Constantin “Stan” Cope, MD, a physician and inventor, was impish, clever, and practical-minded, according to those who knew and loved him. After serving as a longtime faculty member in the department of Radiology at the Hospital of the University of Pennsylvania (HUP), Cope died peacefully in November 2016. Yet his impact is still unfolding and shaping the future of medicine, and his story, even the parts that are known, is widely underappreciated.
At the time I learned of Cope’s passing, I had just signed on as the new editor of Penn Medicine magazine. (Any very longtime readers of the Penn Medicine News Blog may remember I worked in a digital communications role at the blog’s start.) I had first heard of Cope a little over six months ago while working as a science writer at Children’s Hospital of Philadelphia (CHOP), when I was reporting on some exciting innovations happening in collaboration between CHOP and HUP to treat a rare condition called plastic bronchitis. One of the doctors behind these innovations, Maxim Itkin, MD, had emphasized that his esteemed mentor, Cope, was a vital part of that story. As I began to inquire into Cope’s life and work, I found more than I imagined. Cope led a fascinating life and may have been instrumental in the founding of multiple medical specialties. (A long-held secret in his family history may link him into a deeper legacy in yet another medical specialty—but more on that another time.)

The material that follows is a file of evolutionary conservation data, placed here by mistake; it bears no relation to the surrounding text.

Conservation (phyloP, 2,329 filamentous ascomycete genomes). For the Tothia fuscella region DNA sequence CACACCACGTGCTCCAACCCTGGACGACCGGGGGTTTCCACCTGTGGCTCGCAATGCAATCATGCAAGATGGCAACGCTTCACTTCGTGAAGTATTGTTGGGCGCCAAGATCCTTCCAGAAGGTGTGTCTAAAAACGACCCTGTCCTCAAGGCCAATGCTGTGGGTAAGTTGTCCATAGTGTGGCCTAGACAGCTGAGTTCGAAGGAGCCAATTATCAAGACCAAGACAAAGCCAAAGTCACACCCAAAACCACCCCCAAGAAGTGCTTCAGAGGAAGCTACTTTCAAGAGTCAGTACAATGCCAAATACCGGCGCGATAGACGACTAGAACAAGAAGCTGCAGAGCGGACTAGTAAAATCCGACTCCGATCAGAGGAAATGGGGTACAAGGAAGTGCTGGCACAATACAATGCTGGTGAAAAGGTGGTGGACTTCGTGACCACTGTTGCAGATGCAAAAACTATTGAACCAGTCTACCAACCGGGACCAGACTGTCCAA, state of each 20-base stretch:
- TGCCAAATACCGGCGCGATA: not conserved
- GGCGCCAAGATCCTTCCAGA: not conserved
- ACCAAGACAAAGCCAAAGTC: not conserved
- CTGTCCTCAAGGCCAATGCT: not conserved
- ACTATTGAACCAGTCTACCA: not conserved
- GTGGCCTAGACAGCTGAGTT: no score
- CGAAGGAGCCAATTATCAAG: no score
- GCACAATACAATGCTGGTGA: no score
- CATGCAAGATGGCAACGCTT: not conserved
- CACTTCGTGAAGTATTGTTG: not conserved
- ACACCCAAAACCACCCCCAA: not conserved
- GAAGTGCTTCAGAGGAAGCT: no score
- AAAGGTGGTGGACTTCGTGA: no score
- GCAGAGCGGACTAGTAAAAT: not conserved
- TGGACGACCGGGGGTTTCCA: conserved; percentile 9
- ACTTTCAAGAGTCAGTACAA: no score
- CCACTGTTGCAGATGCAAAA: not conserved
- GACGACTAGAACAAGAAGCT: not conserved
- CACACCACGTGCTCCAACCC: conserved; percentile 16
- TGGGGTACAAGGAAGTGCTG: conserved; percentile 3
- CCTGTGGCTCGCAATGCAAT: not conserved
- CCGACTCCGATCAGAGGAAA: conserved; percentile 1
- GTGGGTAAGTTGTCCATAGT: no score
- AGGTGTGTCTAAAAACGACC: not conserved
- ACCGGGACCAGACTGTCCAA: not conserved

“I remember when I was a kid, I went to the circus. The most impressive thing I saw was a man who was able to stay balanced on a ball with his finger,” Stanley Baum, MD, an emeritus professor and longtime chair of Radiology at Penn, told me, to place Cope’s impact into perspective. “The remarkable thing wasn’t that he was able to do that. It was that he was able to think that he might be able to do that. That’s what Stan Cope was like. He would do things nobody would ever think possible.”
This is a short glimpse of a story of his life as an inventor that gives an idea of the medical legacy and the lasting impact of his work—while much more of his remarkable personal history remains to be told in an upcoming issue of Penn Medicine. I invite his friends, former colleagues, and trainees to contact me if you’d like to share your own memories.
Who Would Think to Catheterize Thin Spaghetti?
Plastic bronchitis occurs as a side effect in a small percentage of children who undergo surgery for right-side congenital heart failure, and it is devastating. The condition causes a child’s lungs to repeatedly fill with fluid that hardens into rubbery casts. When coughed up, those casts, which have molded to match the shape of the bronchial passages, look like tiny branching trees—beautiful if they weren’t so often deadly. Once only treatable with a heart transplant, plastic bronchitis was usually a near-hopeless condition if it didn’t subside naturally, until Itkin and Yoav Dori, MD, PhD, began to work on an innovative new treatment.